Monday, February 1, 2016

5 Books You Read in High School You DON'T Have to Read Again

Some books are just weird. It doesn't matter if they teach you about tyrannical governments or technology take over, they are just weird. Why force kids to read a book they will definitely hate which then causes them to not like reading? I'm all for students reading classics, some of them are just not necessary.

1. Animal Farm

Orwell is a master of words. There is no arguing this. But I really don't think freshmen in high school understand Soviet Communism. Nor do I think they necessarily need to understand Soviet Communism. The allegory is creepy and disturbing. It is simple to read, the characters are stereotypical on purpose and while the themes are good ones to learn, they could all be learned through a more audience appropriate book like How to be an Alien by George Mikes. It has less creepy factor with similar themes.

2. Ethan Frome

Ethan Frome is written in an interesting style. It is a prolonged flashback but there is little to the plot. The writing is dry and many of the themes often go misunderstood by high schoolers. It is also pretty depressing. While I agree, students need to learn that not all stories end happily, I also think it is important to instill hope in young people. We have enough cynics already. I would personally prefer to inspire positive creativity.

3. Catcher in the Rye

I'll be honest, I didn't read this one. However, when I asked my friends and colleagues, Catcher in the Rye was frequently at the top of their most hated list. One of the biggest complaints was that Holden was difficult to connect with as a character. In addition, he was whiny and immature. I cannot back up these allegations, but from them, I have been deterred from ever reading it.

4. The Stranger

I hated this book. Existentialism was difficult for me to comprehend as a high schooler and Camus purposely creates a character who has no connection to anything or anyone. It was hard for me to accept that this man was a murderer and had no remorse which was supposed to somehow be fine. No thank you. The plot was not friendly to a young audience and neither was the writing. It is always interesting to learn about new perspectives, but "interesting" only goes so far.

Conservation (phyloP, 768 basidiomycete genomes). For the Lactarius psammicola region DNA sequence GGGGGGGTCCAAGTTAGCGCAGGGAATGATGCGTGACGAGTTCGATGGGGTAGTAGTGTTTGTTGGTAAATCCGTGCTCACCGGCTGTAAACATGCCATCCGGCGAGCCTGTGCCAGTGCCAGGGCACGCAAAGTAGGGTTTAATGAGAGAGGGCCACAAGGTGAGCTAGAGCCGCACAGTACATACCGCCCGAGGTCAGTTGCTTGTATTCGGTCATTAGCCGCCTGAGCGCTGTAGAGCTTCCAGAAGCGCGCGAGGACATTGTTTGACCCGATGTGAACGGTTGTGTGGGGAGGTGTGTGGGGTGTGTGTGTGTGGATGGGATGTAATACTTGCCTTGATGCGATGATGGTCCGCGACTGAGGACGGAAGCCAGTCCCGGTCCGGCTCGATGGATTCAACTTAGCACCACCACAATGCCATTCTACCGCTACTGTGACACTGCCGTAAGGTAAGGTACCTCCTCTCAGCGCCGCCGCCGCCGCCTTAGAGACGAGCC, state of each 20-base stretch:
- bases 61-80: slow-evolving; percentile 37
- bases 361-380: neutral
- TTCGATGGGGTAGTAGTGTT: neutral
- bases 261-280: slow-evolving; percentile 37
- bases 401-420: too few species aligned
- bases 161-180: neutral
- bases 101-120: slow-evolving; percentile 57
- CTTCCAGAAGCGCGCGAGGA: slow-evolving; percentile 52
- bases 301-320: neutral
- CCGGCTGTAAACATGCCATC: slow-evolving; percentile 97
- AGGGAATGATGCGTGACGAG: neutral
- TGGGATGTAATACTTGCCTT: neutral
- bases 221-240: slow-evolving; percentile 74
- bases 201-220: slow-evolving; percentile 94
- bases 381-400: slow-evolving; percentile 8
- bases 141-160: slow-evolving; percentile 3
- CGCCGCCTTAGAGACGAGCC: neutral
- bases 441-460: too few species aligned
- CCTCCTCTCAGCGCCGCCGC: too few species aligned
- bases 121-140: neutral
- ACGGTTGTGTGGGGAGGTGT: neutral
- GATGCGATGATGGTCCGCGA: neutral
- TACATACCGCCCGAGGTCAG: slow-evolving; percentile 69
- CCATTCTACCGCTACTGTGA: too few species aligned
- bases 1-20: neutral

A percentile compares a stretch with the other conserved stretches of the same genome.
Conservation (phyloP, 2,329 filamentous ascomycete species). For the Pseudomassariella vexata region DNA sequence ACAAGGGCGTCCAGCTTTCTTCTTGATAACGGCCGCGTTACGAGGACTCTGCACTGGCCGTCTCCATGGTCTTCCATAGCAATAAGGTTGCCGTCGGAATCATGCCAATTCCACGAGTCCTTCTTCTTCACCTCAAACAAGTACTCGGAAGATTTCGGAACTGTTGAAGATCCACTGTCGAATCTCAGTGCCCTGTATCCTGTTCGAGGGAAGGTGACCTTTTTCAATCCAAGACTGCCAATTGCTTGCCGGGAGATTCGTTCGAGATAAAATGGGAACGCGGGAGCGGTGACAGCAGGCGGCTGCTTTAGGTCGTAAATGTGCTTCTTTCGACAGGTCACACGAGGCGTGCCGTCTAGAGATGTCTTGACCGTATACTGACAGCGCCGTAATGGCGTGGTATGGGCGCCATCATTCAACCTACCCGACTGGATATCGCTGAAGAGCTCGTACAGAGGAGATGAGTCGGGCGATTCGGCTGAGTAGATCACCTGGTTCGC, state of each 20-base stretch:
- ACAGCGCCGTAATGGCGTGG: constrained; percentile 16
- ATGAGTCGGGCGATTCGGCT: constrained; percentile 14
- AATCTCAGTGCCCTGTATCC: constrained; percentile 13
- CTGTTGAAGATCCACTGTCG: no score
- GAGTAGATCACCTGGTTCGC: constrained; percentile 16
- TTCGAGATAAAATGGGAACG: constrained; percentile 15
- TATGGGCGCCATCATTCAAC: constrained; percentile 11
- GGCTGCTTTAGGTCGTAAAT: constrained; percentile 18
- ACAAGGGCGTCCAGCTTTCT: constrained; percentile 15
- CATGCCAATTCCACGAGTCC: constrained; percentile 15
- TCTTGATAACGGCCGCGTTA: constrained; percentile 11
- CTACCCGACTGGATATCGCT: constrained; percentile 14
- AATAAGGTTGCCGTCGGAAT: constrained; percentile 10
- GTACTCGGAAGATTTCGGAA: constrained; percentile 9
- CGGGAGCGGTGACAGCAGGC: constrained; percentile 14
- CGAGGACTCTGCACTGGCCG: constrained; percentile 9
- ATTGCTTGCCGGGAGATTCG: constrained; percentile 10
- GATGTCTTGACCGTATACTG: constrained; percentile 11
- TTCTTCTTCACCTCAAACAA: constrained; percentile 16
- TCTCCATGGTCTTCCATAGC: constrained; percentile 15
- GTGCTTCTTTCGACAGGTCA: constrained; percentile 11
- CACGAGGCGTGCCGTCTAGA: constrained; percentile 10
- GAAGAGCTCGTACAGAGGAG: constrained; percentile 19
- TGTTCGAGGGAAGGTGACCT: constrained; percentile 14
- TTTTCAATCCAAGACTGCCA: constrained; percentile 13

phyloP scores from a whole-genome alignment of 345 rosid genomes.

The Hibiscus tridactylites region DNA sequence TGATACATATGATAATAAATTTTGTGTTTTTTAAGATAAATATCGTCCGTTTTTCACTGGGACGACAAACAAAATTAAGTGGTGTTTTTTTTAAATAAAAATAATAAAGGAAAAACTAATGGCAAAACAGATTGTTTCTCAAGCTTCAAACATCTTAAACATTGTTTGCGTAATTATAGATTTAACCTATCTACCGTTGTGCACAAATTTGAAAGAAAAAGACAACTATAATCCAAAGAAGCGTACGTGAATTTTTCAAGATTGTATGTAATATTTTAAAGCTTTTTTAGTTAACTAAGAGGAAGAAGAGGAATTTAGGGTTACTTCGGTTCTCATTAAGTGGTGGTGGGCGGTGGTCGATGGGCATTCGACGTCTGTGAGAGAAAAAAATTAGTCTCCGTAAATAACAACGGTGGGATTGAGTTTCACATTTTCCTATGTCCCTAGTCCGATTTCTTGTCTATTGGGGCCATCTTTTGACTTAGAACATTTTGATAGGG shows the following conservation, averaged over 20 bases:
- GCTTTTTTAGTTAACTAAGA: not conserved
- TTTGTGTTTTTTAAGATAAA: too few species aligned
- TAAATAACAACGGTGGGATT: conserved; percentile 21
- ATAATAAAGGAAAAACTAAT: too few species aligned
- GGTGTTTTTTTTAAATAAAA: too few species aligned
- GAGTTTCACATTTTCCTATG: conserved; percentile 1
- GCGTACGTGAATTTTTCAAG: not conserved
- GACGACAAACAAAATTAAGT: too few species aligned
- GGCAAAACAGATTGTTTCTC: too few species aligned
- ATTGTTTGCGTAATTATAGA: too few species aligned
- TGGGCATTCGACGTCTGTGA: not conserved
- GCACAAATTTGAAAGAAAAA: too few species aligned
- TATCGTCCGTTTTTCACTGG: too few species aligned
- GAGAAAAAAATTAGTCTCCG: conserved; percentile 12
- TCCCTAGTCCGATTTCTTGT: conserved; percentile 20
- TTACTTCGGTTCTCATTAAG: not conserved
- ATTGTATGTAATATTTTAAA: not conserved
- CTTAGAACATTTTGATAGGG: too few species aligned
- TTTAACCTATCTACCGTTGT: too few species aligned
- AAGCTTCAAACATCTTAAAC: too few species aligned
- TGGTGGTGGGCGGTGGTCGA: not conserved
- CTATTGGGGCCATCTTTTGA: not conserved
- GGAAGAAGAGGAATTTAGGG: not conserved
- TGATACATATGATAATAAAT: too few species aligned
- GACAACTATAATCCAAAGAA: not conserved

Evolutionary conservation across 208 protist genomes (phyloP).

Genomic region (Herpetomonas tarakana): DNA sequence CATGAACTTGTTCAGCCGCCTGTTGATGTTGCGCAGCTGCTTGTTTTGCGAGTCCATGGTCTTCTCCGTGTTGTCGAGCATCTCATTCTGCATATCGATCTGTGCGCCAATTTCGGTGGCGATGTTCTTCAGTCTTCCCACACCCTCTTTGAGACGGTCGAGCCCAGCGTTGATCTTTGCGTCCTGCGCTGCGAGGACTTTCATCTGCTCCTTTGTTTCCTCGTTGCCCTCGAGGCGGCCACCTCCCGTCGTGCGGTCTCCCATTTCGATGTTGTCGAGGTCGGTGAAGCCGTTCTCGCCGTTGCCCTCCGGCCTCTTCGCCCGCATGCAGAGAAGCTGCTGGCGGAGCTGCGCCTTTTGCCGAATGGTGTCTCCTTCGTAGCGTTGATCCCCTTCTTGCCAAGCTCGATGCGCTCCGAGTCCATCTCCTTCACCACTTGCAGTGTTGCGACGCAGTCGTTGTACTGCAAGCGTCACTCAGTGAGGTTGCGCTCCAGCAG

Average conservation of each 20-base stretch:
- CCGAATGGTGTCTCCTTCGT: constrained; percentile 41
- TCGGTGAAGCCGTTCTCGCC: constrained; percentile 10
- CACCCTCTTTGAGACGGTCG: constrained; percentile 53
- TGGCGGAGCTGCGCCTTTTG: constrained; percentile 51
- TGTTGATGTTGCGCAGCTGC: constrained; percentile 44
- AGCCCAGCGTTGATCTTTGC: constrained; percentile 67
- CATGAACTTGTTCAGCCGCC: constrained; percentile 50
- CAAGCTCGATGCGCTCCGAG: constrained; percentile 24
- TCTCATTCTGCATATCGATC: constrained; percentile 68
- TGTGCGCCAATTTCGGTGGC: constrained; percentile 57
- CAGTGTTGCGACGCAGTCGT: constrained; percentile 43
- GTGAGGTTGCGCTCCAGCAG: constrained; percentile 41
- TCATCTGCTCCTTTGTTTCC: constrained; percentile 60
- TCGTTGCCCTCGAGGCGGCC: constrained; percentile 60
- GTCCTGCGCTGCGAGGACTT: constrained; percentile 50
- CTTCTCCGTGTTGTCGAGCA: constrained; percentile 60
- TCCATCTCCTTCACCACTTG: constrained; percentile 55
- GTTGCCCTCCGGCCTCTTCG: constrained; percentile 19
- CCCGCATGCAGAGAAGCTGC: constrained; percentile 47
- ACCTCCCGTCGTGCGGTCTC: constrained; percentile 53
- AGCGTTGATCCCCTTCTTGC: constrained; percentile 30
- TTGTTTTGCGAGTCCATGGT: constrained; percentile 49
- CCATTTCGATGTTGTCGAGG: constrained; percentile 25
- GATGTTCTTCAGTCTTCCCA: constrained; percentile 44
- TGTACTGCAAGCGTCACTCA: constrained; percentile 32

5. The Grapes of Wrath

I loved Of Mice and Men. It was beautifully written, tragic and moving. But for some reason, The Grapes of Wrath just didn't do it for me. It was unnecessarily long and many scenes were highly uncomfortable for me. Under no circumstances was I expecting a book about The Great Depression to be happy go lucky. I was expecting to have my heart broken, but I never loved the book enough for it to break my heart. I guess my problem was my love for Of Mice and Men.  Maybe if I had read this first, I would have liked it.

1 comment:

  1. On the topic of Orwell, I always thought it would be a cool project to have Juniors or Seniors read King Lear and then have them read these two essays:

    Leo Tolstoy against Shakespeare:

    George Orwell in defense of Shakespeare:

    Great introduction to all three of these literary giants